I think the opinion is right, by the way; I don't think a person who doesn't meet the definition of a "covered entity" can violate HIPAA. Such a person could cause his employer to violate HIPAA, but couldn't do so himself/herself. I also think it's possible that the opinion will be retracted. It sure sounds like the Washington US Attorney and staff were blindsided by this, and I find it odd that the DOJ general counsel would not confer with them prior to publishing the opinion. My spidey-sense tells me that the distribution of this opinion to the NY Times might have been an intentional or unintentional leak.

Oh, one more thing: on further reading of the Seattle Times story, unless he's been misquoted of taken way out of context, I think Peter Swire is a partisan jerk. The basis for the opinion is pretty well reasoned, and while it may be bad public policy, it actually is very good law: HIPAA applies to covered entities, and I fail to see how a person can break a law that doesn't apply to them. And this opinion does nothing to get the health care industry out of criminal prosecution. The industry itself is the only thing left in the law's criminal crosshairs; what it does is get the "small fry" employees and grunts out of criminal prosecution. One could argue that this makes the law less effective (I would agree, on policy grounds and on practical grounds, since it avoids the likely wrongdoers and sure makes it less of a club for law-abiding hospitals and physician groups to beat on or scare their employees). But the problem isn't one of interpretation, it's one of drafting. The law is written to apply to covered entities, not covered entities and their employees and agents.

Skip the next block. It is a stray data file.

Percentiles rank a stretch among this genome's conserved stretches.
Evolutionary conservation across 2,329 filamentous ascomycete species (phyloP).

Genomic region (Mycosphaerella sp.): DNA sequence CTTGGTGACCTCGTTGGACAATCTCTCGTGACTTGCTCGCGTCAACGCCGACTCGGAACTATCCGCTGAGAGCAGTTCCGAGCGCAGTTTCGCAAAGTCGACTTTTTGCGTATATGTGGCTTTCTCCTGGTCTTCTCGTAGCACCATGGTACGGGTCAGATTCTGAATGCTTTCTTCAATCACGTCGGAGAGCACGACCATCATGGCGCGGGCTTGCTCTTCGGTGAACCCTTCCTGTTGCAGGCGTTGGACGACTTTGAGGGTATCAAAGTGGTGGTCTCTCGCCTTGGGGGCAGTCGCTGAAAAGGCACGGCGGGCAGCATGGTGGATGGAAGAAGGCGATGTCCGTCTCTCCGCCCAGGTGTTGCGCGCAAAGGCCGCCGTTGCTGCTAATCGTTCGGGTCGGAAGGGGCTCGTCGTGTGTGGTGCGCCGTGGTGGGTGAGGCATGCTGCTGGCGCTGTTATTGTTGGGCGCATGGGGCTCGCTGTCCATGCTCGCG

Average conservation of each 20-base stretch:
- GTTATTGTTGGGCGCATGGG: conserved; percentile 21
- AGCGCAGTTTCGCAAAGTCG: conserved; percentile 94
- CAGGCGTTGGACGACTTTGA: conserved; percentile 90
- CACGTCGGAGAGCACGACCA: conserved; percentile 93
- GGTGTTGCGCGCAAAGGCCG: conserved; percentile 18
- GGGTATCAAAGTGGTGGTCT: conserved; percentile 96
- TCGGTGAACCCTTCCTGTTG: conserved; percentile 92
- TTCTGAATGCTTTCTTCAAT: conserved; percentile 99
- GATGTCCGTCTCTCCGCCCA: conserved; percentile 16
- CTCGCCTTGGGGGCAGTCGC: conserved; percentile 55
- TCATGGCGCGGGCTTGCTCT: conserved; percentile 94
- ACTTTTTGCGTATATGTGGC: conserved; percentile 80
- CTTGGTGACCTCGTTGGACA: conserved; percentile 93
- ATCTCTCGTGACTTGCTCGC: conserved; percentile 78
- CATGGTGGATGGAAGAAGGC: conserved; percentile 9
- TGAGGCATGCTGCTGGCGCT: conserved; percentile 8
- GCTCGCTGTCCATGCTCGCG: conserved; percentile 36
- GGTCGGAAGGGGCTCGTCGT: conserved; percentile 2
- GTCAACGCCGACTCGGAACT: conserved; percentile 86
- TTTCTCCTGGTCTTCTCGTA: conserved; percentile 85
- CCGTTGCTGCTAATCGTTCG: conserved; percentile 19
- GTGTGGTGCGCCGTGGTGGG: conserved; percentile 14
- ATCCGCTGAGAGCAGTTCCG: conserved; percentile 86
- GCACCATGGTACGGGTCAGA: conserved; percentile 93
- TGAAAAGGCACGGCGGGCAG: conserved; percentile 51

And still one more thing (I've edited this post more times than I want to admit): as the HIPAA Wire points out, if you were relying on the Gibson case's outcome to allow you to think the HIPAA police will make sure your employees aren't doing bad things, you're mistaken. It is your policies and procedures, and your own enforcement of them (that includes vigilance in making sure they are followed and sniffing out wrongdoers), that are the basis for keeping your employees on the straight and narrow. That was the case before Gibson, and it's even more so now. You may not be able to scare them straight with the threat of jail time, but you must scare them straight with your policies and procedures, and the threat of termination.

Jeff [4:53 PM]

Security guru Bruce Schneier relies on Peter Swire's analysis to reach the conclusion that HIPAA (and medical privacy) have been gutted.

I appreciated your reasoned analysis, and personally agree: possibly bad policy, but good law.
Outstanding post. My head was spinning before I read your take on it, now the room has slowed down a bit, and I can breathe.
I still haven't sorted out what the drill is on this, but I am tending to agree with you. In the end it will be the entities responsibility to ensure compliance--- and they after all have the resources and mojo to do so.
is easy. moneymachine